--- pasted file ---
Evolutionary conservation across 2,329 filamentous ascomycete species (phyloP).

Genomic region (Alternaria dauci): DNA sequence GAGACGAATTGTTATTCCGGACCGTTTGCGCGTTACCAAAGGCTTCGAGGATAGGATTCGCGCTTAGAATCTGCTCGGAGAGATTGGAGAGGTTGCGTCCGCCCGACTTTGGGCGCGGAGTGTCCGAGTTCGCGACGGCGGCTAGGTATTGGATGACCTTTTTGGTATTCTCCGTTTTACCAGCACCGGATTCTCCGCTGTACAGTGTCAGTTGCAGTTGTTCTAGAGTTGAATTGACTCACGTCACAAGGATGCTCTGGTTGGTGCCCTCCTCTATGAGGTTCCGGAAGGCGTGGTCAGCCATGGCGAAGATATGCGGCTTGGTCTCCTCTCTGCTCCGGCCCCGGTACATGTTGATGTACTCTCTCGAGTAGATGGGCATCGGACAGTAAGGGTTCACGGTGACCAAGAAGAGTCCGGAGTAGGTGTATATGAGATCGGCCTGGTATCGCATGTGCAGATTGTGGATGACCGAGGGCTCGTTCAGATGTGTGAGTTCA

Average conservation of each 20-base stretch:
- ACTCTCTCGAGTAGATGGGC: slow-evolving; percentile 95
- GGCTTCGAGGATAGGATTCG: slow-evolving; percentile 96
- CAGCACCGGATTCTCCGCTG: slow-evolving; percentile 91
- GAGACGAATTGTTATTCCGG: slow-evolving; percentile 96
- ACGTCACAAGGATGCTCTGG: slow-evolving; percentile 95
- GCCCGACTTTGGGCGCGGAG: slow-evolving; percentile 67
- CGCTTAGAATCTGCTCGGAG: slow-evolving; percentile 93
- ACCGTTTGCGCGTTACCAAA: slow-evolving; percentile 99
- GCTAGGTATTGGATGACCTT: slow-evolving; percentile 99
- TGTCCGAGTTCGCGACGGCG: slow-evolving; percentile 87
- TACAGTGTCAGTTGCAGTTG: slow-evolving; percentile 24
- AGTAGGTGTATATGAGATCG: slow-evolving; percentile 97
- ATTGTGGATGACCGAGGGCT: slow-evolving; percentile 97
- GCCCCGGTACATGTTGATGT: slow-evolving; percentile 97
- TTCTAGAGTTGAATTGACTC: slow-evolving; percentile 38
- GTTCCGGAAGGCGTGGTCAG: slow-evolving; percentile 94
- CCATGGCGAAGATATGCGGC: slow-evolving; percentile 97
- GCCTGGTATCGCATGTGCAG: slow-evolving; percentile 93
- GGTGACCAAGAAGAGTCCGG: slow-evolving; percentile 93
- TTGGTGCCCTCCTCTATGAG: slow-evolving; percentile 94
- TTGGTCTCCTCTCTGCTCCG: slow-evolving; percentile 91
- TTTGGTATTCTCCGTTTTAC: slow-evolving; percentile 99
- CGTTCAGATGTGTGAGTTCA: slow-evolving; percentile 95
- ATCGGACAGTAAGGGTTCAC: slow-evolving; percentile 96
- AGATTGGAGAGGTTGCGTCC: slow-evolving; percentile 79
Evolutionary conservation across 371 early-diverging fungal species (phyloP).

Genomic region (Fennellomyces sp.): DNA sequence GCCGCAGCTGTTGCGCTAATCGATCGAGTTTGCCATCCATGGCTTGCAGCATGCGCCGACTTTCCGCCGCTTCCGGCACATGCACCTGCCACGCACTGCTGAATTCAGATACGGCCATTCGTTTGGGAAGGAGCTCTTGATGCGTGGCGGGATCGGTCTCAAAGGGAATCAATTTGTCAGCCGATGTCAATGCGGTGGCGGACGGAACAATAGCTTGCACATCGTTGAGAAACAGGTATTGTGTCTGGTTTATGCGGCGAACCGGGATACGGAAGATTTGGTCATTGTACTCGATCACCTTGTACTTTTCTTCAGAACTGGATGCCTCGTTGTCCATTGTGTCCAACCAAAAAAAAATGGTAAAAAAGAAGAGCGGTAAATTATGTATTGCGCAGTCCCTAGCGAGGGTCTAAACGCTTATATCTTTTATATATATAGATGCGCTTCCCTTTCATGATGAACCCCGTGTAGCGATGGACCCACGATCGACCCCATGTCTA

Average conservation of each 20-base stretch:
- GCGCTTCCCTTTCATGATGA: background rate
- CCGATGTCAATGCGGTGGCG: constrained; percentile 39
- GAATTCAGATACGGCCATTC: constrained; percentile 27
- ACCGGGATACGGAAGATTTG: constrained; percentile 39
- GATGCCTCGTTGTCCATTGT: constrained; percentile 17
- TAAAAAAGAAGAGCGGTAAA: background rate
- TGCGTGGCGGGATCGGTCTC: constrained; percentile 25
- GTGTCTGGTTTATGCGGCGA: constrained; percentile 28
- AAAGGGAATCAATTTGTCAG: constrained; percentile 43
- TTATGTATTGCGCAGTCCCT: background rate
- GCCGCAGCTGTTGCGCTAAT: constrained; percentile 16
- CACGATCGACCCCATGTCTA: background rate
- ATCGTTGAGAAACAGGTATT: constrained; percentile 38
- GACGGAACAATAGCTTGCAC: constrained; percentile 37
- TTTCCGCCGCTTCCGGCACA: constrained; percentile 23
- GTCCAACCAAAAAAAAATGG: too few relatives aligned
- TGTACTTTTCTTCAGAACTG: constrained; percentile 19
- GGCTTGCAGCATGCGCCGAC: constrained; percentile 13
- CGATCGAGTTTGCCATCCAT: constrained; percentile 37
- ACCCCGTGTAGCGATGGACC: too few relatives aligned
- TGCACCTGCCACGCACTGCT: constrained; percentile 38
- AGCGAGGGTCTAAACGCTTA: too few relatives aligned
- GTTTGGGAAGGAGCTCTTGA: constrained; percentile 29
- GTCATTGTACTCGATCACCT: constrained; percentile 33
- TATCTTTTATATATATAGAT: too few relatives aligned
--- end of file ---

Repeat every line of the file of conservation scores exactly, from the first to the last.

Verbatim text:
Evolutionary conservation across 2,329 filamentous ascomycete species (phyloP).

Genomic region (Alternaria dauci): DNA sequence GAGACGAATTGTTATTCCGGACCGTTTGCGCGTTACCAAAGGCTTCGAGGATAGGATTCGCGCTTAGAATCTGCTCGGAGAGATTGGAGAGGTTGCGTCCGCCCGACTTTGGGCGCGGAGTGTCCGAGTTCGCGACGGCGGCTAGGTATTGGATGACCTTTTTGGTATTCTCCGTTTTACCAGCACCGGATTCTCCGCTGTACAGTGTCAGTTGCAGTTGTTCTAGAGTTGAATTGACTCACGTCACAAGGATGCTCTGGTTGGTGCCCTCCTCTATGAGGTTCCGGAAGGCGTGGTCAGCCATGGCGAAGATATGCGGCTTGGTCTCCTCTCTGCTCCGGCCCCGGTACATGTTGATGTACTCTCTCGAGTAGATGGGCATCGGACAGTAAGGGTTCACGGTGACCAAGAAGAGTCCGGAGTAGGTGTATATGAGATCGGCCTGGTATCGCATGTGCAGATTGTGGATGACCGAGGGCTCGTTCAGATGTGTGAGTTCA

Average conservation of each 20-base stretch:
- ACTCTCTCGAGTAGATGGGC: slow-evolving; percentile 95
- GGCTTCGAGGATAGGATTCG: slow-evolving; percentile 96
- CAGCACCGGATTCTCCGCTG: slow-evolving; percentile 91
- GAGACGAATTGTTATTCCGG: slow-evolving; percentile 96
- ACGTCACAAGGATGCTCTGG: slow-evolving; percentile 95
- GCCCGACTTTGGGCGCGGAG: slow-evolving; percentile 67
- CGCTTAGAATCTGCTCGGAG: slow-evolving; percentile 93
- ACCGTTTGCGCGTTACCAAA: slow-evolving; percentile 99
- GCTAGGTATTGGATGACCTT: slow-evolving; percentile 99
- TGTCCGAGTTCGCGACGGCG: slow-evolving; percentile 87
- TACAGTGTCAGTTGCAGTTG: slow-evolving; percentile 24
- AGTAGGTGTATATGAGATCG: slow-evolving; percentile 97
- ATTGTGGATGACCGAGGGCT: slow-evolving; percentile 97
- GCCCCGGTACATGTTGATGT: slow-evolving; percentile 97
- TTCTAGAGTTGAATTGACTC: slow-evolving; percentile 38
- GTTCCGGAAGGCGTGGTCAG: slow-evolving; percentile 94
- CCATGGCGAAGATATGCGGC: slow-evolving; percentile 97
- GCCTGGTATCGCATGTGCAG: slow-evolving; percentile 93
- GGTGACCAAGAAGAGTCCGG: slow-evolving; percentile 93
- TTGGTGCCCTCCTCTATGAG: slow-evolving; percentile 94
- TTGGTCTCCTCTCTGCTCCG: slow-evolving; percentile 91
- TTTGGTATTCTCCGTTTTAC: slow-evolving; percentile 99
- CGTTCAGATGTGTGAGTTCA: slow-evolving; percentile 95
- ATCGGACAGTAAGGGTTCAC: slow-evolving; percentile 96
- AGATTGGAGAGGTTGCGTCC: slow-evolving; percentile 79
Evolutionary conservation across 371 early-diverging fungal species (phyloP).

Genomic region (Fennellomyces sp.): DNA sequence GCCGCAGCTGTTGCGCTAATCGATCGAGTTTGCCATCCATGGCTTGCAGCATGCGCCGACTTTCCGCCGCTTCCGGCACATGCACCTGCCACGCACTGCTGAATTCAGATACGGCCATTCGTTTGGGAAGGAGCTCTTGATGCGTGGCGGGATCGGTCTCAAAGGGAATCAATTTGTCAGCCGATGTCAATGCGGTGGCGGACGGAACAATAGCTTGCACATCGTTGAGAAACAGGTATTGTGTCTGGTTTATGCGGCGAACCGGGATACGGAAGATTTGGTCATTGTACTCGATCACCTTGTACTTTTCTTCAGAACTGGATGCCTCGTTGTCCATTGTGTCCAACCAAAAAAAAATGGTAAAAAAGAAGAGCGGTAAATTATGTATTGCGCAGTCCCTAGCGAGGGTCTAAACGCTTATATCTTTTATATATATAGATGCGCTTCCCTTTCATGATGAACCCCGTGTAGCGATGGACCCACGATCGACCCCATGTCTA

Average conservation of each 20-base stretch:
- GCGCTTCCCTTTCATGATGA: background rate
- CCGATGTCAATGCGGTGGCG: constrained; percentile 39
- GAATTCAGATACGGCCATTC: constrained; percentile 27
- ACCGGGATACGGAAGATTTG: constrained; percentile 39
- GATGCCTCGTTGTCCATTGT: constrained; percentile 17
- TAAAAAAGAAGAGCGGTAAA: background rate
- TGCGTGGCGGGATCGGTCTC: constrained; percentile 25
- GTGTCTGGTTTATGCGGCGA: constrained; percentile 28
- AAAGGGAATCAATTTGTCAG: constrained; percentile 43
- TTATGTATTGCGCAGTCCCT: background rate
- GCCGCAGCTGTTGCGCTAAT: constrained; percentile 16
- CACGATCGACCCCATGTCTA: background rate
- ATCGTTGAGAAACAGGTATT: constrained; percentile 38
- GACGGAACAATAGCTTGCAC: constrained; percentile 37
- TTTCCGCCGCTTCCGGCACA: constrained; percentile 23
- GTCCAACCAAAAAAAAATGG: too few relatives aligned
- TGTACTTTTCTTCAGAACTG: constrained; percentile 19
- GGCTTGCAGCATGCGCCGAC: constrained; percentile 13
- CGATCGAGTTTGCCATCCAT: constrained; percentile 37
- ACCCCGTGTAGCGATGGACC: too few relatives aligned
- TGCACCTGCCACGCACTGCT: constrained; percentile 38
- AGCGAGGGTCTAAACGCTTA: too few relatives aligned
- GTTTGGGAAGGAGCTCTTGA: constrained; percentile 29
- GTCATTGTACTCGATCACCT: constrained; percentile 33
- TATCTTTTATATATATAGAT: too few relatives aligned